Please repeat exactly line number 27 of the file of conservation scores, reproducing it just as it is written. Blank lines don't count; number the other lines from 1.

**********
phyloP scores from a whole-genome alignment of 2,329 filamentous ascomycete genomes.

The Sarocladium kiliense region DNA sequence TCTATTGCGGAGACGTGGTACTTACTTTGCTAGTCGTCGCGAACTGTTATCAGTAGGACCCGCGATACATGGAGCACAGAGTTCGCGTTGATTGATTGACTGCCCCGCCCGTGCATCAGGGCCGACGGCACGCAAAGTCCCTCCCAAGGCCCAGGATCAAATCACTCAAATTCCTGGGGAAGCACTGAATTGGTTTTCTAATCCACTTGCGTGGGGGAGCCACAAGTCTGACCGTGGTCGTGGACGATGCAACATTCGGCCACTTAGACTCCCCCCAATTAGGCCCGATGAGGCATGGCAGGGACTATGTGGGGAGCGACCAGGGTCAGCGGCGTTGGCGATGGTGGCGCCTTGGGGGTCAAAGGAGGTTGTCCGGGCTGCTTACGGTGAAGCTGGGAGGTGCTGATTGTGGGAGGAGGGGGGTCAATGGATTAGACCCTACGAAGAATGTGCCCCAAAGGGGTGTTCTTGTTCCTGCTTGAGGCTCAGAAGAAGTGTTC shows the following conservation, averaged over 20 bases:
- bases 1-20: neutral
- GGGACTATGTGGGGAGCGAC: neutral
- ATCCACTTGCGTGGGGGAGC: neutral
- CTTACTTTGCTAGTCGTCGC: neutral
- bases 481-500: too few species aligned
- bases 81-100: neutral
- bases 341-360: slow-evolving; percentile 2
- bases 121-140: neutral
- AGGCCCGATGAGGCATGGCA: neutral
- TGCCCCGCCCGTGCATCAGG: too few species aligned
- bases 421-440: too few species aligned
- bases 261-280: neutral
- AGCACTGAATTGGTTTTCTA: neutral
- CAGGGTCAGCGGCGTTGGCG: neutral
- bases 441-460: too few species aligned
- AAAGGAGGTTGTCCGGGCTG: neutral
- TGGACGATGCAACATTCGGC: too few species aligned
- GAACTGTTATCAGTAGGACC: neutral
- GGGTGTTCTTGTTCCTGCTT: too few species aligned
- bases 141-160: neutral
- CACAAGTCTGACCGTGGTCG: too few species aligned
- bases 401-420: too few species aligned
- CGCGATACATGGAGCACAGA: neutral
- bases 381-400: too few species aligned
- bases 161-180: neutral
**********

- bases 161-180: neutral